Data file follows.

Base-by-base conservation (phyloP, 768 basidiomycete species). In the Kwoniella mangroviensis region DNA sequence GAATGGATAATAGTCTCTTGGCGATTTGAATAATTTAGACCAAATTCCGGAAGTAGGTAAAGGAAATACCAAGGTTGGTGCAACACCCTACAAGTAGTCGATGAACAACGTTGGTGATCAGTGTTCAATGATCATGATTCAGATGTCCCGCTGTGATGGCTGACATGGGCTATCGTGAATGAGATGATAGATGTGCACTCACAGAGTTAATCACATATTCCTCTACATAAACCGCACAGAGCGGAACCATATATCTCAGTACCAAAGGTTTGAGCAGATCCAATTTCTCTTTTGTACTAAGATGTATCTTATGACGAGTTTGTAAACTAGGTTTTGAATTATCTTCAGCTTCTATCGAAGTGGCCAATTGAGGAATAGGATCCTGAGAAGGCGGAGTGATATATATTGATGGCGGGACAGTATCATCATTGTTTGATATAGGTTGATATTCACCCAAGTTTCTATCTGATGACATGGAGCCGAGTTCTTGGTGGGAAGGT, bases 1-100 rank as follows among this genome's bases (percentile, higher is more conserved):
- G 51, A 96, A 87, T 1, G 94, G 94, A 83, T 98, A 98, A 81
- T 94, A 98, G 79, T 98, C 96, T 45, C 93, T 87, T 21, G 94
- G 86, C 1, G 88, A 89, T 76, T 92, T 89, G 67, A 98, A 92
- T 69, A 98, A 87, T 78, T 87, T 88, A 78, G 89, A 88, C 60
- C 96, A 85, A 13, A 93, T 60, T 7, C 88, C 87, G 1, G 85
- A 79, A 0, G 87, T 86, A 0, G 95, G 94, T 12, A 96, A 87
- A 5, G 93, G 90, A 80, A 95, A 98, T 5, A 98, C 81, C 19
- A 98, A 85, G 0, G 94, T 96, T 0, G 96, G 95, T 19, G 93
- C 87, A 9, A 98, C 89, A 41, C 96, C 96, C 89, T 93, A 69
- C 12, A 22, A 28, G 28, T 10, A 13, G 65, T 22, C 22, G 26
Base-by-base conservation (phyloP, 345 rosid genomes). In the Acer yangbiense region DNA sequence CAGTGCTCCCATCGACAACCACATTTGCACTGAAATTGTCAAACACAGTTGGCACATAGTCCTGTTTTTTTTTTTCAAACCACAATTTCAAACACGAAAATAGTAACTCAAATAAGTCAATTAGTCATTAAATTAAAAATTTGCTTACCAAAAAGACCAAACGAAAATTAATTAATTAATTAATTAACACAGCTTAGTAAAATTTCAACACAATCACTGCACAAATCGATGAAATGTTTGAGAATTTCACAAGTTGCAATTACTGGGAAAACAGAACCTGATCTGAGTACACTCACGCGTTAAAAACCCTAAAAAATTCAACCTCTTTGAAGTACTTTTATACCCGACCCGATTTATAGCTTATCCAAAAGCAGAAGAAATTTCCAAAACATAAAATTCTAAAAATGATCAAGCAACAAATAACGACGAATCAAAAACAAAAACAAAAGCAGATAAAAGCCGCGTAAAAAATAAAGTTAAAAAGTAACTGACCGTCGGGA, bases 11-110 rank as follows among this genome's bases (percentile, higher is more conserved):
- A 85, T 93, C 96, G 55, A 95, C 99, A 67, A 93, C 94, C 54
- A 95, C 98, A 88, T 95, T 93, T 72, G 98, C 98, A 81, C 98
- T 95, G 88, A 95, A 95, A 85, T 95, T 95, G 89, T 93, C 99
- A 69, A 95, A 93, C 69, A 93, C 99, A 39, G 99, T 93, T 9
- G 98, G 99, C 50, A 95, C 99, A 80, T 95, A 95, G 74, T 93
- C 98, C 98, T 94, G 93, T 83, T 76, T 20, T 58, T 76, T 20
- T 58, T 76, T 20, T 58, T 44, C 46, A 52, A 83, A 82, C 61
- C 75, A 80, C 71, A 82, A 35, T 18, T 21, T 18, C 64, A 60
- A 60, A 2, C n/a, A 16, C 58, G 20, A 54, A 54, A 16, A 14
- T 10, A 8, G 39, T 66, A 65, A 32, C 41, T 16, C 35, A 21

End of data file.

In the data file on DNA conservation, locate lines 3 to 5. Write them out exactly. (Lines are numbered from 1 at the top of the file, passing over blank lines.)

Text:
- T 94, A 98, G 79, T 98, C 96, T 45, C 93, T 87, T 21, G 94
- G 86, C 1, G 88, A 89, T 76, T 92, T 89, G 67, A 98, A 92
- T 69, A 98, A 87, T 78, T 87, T 88, A 78, G 89, A 88, C 60